I have both a North Face Triarch 2, and a Tarptent Moment. For any trip of a week or less I use the Tarptent. It has some drawbacks but is the fastest tent to set up I’ve ever used (one pole and two pegs) and is just 800g.
I have been using an old MEC 0 degree down bag and a Thermarest Prolite for about four years, but the sleeping bag is heavy and bulky and the thermarest has filled with mould (ew!). So I just replaced those with a Marmot Phase 30 bag and Klymit Static V Ultralite SL pad. This will make a huge difference to my packing:
Bag: Previous 1.3kg / 8L, New 0.5kg / 3L
Pad: Previous 0.5kg / 2.2L, New 0.3kg / 0.5L
The sleeping bag has the same warmth rating as my old one, but is way, way smaller and lighter. The pad is far less warm, but I’ve been too hot almost every night with my previous set up, so I think it should be fine. I can add an emergency blanket underneath for borderline temps.
I’ve used either a MSR Whisperlite or Trangia stove in the past, but I now have a MSR PocketRocket Mini kit which seems ideal for ultralite one person cooking. Haven’t used it yet. Packs down into 0.75L pot including a bowl/cup and fuel. I also have a GSI Ultralight coffee filter that fits in there as well.
I am set on finally doing the COLT this year, and probably the BT as well. A couple of my coworkers are interested in the BT so I may end up doing that with them, and being ‘forced’ to stay in hotels… Probably won’t have time for anything else longer than three days or so, but that still gives plenty of options.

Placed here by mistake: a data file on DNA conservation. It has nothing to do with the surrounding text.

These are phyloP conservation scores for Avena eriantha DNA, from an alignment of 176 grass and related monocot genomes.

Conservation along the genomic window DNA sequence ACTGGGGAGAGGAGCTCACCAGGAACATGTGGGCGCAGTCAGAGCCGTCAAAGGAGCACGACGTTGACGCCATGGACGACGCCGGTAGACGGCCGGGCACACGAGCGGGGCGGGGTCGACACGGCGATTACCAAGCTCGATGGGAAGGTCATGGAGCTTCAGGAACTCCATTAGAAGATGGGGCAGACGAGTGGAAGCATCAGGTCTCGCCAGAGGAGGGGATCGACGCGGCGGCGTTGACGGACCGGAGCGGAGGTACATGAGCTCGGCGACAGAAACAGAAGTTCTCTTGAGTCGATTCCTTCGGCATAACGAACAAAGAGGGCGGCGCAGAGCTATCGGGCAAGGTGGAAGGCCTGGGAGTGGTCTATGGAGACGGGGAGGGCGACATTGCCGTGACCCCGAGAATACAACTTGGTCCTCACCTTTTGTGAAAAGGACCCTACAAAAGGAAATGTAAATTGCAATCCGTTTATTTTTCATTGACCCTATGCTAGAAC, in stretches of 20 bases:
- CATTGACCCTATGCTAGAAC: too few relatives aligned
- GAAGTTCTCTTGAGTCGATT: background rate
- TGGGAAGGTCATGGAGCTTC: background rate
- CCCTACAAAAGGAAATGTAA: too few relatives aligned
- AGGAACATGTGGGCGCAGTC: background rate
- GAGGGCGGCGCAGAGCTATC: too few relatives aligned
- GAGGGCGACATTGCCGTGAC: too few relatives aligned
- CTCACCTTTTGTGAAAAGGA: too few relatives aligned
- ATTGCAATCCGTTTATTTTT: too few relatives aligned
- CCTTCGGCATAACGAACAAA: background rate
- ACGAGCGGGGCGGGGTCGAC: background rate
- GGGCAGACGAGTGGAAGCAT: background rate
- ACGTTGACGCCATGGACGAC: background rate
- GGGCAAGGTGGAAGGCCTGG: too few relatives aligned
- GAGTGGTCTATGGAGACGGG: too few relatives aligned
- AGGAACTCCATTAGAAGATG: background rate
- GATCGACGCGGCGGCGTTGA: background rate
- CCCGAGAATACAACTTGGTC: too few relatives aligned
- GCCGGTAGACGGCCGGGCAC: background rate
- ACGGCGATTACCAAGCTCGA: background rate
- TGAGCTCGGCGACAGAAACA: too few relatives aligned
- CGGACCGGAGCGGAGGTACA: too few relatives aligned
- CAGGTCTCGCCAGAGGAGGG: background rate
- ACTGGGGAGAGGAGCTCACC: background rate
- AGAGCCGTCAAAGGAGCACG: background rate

Attachments:January 23, 2019 at 12:48 pm #820819
It’s so rad you did that trip! Love to hear more about it on a ride or over a pint.
You seem to have a pretty dialled setup. With my smaller frames, I haven’t tried mounting a 1.5L Nalgene bottle. Under the downtube is great place to carry one if you can get away with it. It fits easily on a fork but I like to keep the steering light and prefer to pack a sleeping bag and similar soft-goods in that location.. A single ring setup helps facilitate getting it back further, not sure if it would be far enough to clear my front tire however. Need to work on that.
We have to hook on one of these trips, think you’d really enjoy the route we did last spring as well.January 23, 2019 at 12:50 pm #820820
Well here’s a bit of a different take on this 🙂 My gear tends to be based on two things 1) budget (I’m a student) and 2) much is adapted from my previous experience with backcountry hiking. As such, I get my gear used from Kijiji whenever possible, and often have makeshift stuff.
I first started with (and still use when there’s a few of us) a MEC Tarn 3 that I picked up for $50. Unfortunately I didn’t take care of it and it got mildewed, cost me $70 in cleaning and rewaterproofing materials to get it useful again haha. Learnt my lesson. Not the lightest of tents, but it has taken me through several rainstorms and massive winds.
Since then, I’ve been experimenting with hammocks when by myself as a cheaper alternative to buying a smaller tent. Am loving it so far! We have plenty of trees in Ontario so it’s been no issue. Even tested it this past weekend and slept great down to -16C (-24C with windchill). Hennessy makes great hammocks, and I fit in the Scout size which is nice for the wallet.